Photographer James DuSel is known for his quirky black
and white photographs of Baltimore architecture —
images that explore and celebrate both the grand and the
overlooked aspects of the city's buildings. In his work,
DuSel treats the sweeping marble staircase in the Maryland
Institute's Main Building, the ornamentation on the Mount
Vernon United Methodist Church, a transit waiting shed in
Roland Park and a dormer window at the Boys' Latin School
with the same reverence and interest.
Look Again in Baltimore, an exhibition of
DuSel's photographs celebrating the details of Baltimore's
architectural heritage, opens in the gallery at
Evergreen House on Friday, Oct. 7, with a reception
from 5 to 7:30 p.m.
The images also appear in DuSel's book of the same
name, with text by former Sun art critic John
Dorsey, to be published this month by The
University Press. The exhibition remains on view
through Jan. 3.
A longtime admirer of DuSel's work, Dorsey describes
his images as "beautifully produced, with subtle, rich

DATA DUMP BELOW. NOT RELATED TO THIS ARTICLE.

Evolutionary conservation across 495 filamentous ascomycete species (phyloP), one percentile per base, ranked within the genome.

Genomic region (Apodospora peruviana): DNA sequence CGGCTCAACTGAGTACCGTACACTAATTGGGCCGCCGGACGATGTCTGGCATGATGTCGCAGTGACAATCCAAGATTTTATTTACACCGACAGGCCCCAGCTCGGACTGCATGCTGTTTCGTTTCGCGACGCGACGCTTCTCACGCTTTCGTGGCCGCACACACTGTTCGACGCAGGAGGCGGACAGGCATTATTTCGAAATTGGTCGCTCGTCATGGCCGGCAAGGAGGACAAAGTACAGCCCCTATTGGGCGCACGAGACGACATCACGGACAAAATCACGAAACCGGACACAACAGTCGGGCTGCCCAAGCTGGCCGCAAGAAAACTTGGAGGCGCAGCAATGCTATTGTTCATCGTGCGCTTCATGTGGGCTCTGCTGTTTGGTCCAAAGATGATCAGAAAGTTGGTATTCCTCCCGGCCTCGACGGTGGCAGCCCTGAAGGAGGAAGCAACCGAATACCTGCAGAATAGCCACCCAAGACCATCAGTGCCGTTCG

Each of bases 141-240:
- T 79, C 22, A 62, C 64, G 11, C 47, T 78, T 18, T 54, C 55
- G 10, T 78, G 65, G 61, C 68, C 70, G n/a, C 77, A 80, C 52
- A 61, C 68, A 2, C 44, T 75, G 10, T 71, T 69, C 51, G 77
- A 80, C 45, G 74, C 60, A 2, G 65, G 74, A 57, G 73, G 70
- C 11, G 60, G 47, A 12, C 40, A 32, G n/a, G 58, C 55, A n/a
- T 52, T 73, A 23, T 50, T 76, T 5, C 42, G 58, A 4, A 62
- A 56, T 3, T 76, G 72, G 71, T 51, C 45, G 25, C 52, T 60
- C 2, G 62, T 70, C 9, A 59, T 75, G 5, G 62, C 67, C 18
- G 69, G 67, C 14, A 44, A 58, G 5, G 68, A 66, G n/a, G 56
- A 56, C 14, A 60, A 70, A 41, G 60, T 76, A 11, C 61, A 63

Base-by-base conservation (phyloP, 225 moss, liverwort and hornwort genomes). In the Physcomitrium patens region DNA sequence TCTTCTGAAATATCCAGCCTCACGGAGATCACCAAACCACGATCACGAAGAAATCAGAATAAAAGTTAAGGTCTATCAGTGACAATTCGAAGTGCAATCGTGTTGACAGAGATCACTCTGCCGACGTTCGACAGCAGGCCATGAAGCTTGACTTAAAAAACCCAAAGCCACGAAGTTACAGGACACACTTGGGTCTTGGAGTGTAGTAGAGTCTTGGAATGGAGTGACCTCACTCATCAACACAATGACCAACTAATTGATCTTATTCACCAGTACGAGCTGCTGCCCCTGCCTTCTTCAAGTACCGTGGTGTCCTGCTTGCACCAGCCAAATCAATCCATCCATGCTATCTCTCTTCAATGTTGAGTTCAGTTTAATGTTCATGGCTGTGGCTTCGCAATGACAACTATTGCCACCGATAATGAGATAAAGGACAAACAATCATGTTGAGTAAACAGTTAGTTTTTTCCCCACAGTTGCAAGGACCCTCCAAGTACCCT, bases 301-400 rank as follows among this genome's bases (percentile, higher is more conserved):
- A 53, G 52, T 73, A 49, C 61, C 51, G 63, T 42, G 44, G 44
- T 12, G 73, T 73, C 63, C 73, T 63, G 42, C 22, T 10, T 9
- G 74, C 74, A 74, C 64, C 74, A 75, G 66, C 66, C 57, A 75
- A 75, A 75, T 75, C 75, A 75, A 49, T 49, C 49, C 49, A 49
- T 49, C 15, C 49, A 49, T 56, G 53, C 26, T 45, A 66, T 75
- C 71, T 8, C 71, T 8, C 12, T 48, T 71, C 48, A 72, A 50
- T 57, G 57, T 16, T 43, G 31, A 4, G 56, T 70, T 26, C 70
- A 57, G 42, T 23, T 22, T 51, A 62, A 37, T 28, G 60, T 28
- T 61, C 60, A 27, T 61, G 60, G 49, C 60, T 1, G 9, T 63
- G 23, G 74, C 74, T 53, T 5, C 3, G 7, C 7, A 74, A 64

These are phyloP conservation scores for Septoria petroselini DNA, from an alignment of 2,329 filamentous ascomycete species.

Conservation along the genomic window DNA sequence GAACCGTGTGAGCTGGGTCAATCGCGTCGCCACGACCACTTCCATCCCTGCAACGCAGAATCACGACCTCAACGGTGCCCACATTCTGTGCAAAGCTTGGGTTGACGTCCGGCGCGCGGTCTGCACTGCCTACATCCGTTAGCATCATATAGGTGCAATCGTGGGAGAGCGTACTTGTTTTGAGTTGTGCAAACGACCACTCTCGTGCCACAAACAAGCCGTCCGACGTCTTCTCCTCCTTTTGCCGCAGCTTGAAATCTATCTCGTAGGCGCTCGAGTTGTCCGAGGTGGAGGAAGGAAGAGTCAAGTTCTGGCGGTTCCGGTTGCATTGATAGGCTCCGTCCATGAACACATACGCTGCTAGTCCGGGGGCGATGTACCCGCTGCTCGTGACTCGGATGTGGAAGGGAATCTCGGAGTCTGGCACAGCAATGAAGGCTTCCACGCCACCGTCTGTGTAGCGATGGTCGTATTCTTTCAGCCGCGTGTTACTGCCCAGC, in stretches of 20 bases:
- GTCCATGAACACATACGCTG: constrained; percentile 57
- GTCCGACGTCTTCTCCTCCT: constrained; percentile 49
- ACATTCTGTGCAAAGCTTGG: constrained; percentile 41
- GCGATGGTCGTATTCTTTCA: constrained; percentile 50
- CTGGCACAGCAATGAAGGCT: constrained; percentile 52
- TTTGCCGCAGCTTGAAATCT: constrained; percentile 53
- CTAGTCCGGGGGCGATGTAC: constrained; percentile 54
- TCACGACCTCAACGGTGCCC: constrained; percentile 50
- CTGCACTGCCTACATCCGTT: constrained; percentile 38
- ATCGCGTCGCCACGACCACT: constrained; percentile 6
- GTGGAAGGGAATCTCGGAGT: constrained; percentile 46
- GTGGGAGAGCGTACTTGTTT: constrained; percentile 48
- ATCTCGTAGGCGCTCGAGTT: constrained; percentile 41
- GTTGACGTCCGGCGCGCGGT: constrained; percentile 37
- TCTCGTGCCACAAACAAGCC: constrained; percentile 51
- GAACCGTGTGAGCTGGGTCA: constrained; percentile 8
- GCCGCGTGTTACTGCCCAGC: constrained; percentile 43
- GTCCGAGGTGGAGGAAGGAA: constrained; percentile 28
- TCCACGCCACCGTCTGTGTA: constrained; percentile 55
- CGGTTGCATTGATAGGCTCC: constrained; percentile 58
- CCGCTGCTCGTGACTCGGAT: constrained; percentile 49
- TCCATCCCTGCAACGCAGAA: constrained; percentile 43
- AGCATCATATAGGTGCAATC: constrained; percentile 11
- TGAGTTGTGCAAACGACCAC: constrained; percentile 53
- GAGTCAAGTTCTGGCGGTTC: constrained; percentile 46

tonalities and clarity of details" and praises his ability
to capture and isolate the overlooked elements in familiar
buildings. In the book's introduction, Dorsey writes of the
photographs, "Sometimes they made you slap your forehead
and think, 'My God, I've seen that building a hundred
times, but I never noticed that before.' So often they
caught the essence of a building or an aspect of
architecture that a more inclusive picture would have
Dorsey and DuSel's hope is that after seeing these
images, people will be encouraged to look at architecture
in new ways — to become more conscious of the details
around them, the connections between structures, their
histories and influences.
"Because of the ubiquity of architecture, because
whether inside or outside we are continuously surrounded by
it, it tends to become subject to what Jim calls 'the
anesthesia of daily life,'" Dorsey says.
DuSel gives a guided tour of the exhibition at 2:30
p.m. on Saturday, Oct. 8. The book will be sold in
Evergreen's Museum Shop beginning Oct. 27.